This article was written by Linda S. Wallace.
Sometimes it seems that we are so far apart — as if African-Americans and white Americans live next to one another in starkly different worlds.
Many white Americans sincerely believe that skin color no longer matters. They have shut their eyes to the facts that: this nation's churches remain heavily segregated, research shows children perform better in school when they are taught by members of their own race, and in the singles ads, many whites still seek white partners.
Meanwhile, in the black community — which I'm a part of — we find people believing the other extreme: that racism is at the root of nearly every problem. They have shut their eyes to the facts that: minorities are this nation's new and fastest growing group of entrepreneurs, black public officials are found in the highest levels of government, and parental involvement is a key component of academic success.
Think of it this way: When race is involved, most of us are wearing cultural shades. These lenses, or filters, are shaped by information we keep in our libraries of experience. We decide if others are truthful — or not — by using our family culture, values, and beliefs to help us evaluate their claims.
If we once were falsely accused of racial discrimination, then we are more likely to be suspicious of all those who make the claim that others are being discriminatory. After all, we didn't do it, so why should we believe anyone else did? On the other hand, if we have repeatedly felt the awful sting of racism, we are far more likely to believe the folks who make those charges and less likely to give the accused a fair hearing.
Michael Morris, a professor at Columbia University's graduate school of business, has conducted fascinating research on cultural lenses. Morris and his colleagues have found that these cultural shades operate like Transitions lenses: They activate, automatically, whenever we encounter triggers like deadline pressure, stress, or tension. We can't control them; we only can learn to manage them.
Let's say that one evening I watch a film on the civil rights movement. The next day, a white waitress keeps me waiting at a crowded restaurant. Is it an act of discrimination or just my cultural shades making me think it is?
Once we learn to manage our lenses, we can take a deep breath and consider a far wider range of possibilities — perhaps the waitress didn't see me, for example.
We will each have on our cultural shades as we evaluate the actions of players in this tragic human drama: former FEMA Director Michael Brown, the impoverished and disabled evacuees trapped in the Superdome and Convention Center, the looters and murderers, and the people who still refuse to abandon their homes.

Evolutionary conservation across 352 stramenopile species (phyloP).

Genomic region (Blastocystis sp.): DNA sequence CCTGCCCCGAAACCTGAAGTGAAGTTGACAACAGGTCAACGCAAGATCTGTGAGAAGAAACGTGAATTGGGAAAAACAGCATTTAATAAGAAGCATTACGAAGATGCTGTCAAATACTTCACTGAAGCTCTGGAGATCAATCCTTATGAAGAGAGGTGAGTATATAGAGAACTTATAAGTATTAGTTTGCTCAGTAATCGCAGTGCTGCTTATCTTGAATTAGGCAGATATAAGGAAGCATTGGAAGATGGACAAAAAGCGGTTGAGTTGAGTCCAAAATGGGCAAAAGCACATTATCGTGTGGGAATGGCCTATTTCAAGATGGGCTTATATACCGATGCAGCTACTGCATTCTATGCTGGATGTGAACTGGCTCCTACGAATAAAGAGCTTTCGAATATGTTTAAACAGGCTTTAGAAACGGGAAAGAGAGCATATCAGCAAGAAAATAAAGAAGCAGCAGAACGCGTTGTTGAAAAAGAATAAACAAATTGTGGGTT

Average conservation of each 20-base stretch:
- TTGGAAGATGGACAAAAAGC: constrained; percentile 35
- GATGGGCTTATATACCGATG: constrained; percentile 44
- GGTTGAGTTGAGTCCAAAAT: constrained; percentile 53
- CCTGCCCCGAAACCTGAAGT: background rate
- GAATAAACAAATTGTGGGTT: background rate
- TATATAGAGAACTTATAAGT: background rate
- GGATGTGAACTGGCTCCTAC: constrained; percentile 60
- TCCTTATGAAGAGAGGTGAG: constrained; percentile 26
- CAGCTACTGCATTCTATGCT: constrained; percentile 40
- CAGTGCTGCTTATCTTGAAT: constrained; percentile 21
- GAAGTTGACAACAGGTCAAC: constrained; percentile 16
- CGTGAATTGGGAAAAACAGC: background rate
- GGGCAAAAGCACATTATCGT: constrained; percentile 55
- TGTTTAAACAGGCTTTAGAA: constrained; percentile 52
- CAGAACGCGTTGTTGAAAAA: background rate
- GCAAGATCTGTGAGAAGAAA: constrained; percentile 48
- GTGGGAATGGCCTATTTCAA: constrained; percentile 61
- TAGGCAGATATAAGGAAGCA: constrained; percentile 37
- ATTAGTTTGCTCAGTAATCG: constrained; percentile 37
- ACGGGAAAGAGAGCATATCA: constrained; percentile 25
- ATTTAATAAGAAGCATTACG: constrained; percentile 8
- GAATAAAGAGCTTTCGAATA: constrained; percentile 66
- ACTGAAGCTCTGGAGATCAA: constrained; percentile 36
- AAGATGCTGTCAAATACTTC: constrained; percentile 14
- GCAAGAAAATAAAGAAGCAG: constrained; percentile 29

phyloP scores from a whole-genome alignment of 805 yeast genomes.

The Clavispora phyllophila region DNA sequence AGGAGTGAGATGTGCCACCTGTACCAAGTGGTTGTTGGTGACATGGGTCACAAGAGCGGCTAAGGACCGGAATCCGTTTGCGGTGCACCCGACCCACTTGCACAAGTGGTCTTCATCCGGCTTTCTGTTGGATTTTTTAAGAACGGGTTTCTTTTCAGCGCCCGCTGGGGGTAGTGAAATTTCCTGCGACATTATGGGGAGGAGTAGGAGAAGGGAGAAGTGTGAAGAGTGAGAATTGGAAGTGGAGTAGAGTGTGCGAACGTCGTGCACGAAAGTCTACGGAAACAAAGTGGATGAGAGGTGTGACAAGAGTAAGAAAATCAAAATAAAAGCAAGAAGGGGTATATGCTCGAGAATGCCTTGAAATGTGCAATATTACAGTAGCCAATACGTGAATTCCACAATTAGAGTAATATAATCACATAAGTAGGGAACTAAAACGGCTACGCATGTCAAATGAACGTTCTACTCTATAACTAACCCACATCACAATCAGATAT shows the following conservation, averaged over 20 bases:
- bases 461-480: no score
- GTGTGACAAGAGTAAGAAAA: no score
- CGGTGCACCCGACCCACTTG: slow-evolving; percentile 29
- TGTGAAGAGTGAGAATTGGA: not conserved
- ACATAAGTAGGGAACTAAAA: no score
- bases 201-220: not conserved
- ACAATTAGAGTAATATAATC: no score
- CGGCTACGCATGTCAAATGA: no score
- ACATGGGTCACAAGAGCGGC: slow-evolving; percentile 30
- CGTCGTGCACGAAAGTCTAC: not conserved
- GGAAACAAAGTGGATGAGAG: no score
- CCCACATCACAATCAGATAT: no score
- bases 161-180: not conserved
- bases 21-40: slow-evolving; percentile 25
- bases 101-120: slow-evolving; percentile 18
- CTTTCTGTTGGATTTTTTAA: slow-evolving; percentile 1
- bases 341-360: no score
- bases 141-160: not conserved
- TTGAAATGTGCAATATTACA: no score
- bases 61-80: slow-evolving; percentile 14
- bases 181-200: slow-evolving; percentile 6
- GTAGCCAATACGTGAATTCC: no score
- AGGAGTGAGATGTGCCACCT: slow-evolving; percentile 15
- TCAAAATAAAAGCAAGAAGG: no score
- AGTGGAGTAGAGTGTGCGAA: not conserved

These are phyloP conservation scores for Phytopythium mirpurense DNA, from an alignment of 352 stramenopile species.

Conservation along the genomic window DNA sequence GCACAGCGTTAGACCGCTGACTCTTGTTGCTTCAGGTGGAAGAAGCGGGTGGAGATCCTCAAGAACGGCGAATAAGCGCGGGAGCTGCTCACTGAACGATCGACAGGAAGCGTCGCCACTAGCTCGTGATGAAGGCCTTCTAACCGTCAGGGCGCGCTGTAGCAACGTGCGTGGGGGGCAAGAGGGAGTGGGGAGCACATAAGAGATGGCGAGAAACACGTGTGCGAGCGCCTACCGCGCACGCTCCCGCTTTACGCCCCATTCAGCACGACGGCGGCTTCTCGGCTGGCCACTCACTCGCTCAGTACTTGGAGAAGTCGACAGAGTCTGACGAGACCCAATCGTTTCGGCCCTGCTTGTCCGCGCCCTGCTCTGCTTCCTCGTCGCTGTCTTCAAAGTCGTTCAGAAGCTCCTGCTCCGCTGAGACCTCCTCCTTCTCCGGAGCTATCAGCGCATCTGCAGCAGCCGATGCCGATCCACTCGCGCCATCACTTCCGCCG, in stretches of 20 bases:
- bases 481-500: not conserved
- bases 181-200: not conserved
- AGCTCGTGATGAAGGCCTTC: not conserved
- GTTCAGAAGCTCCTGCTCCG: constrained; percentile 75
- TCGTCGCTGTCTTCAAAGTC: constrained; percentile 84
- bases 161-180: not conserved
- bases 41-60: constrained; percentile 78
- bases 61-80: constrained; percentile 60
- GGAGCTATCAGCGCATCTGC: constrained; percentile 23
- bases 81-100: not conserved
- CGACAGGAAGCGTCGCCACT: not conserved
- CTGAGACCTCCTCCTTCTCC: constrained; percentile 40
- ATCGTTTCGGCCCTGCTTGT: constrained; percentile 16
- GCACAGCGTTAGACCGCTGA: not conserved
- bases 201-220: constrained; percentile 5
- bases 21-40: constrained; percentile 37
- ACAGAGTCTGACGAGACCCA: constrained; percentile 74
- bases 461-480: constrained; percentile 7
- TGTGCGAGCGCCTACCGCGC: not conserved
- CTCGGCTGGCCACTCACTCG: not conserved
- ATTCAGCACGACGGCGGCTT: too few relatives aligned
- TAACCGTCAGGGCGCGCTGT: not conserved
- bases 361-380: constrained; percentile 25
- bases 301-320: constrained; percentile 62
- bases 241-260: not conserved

Since we don't always know when our cultural shades are on, we don't always ask the questions that will lead us to the truth. We don't know what it is that we don't know, so we never learn how to be a seasoned cultural detective.
Morris finds that if we show to Asian executives a photo of a person standing in front of a group, the executives are likely to conclude that the person standing alone is an outcast. In Asian cultures, community is widely viewed as the key to success. Show the same photo to American executives, and the executives are likely to conclude that the person standing alone is the leader. Americans see individual effort as the key to achievement.
So which cultural lens is right? Well, we can't tell unless we do additional detective work. Most of us, however, never get around to digging for truth. Since we aren't even aware that other cultural filters exist, we assume that our view is right. Unfortunately, this tendency keeps many of us from confronting our hidden biases and developing the cultural skills that would help us expand our profitability and influence.
The Pew Center for Research for the People and the Press reported this past week that 7 in 10 blacks felt the disaster aftermath shows that racial inequality remains a major problem in the country. In contrast, only 32 percent of whites felt similarly.
Two-thirds of African-Americans, moreover, said that the government's response to the crisis would have been faster if most of the storm's victims had been white. More than three-quarters of whites (77 percent) believed this would not have made a difference.
America's rich diversity of cultural views provides us with an asset because no group will be right all the time. The broader our cultural spectrum, the more likely we are to find the truth. Actually, the greater challenge is to understand why our cultural filters differ, and to teach students and workers how to view life through a multitude of cultural shades.
It's the things we don't know about one another that really hurt us.
Linda S. Wallace is a cultural workshop facilitator who writes a weekly advice column, 'The Cultural Coach.'
© 2005 The Christian Science Monitor. All rights reserved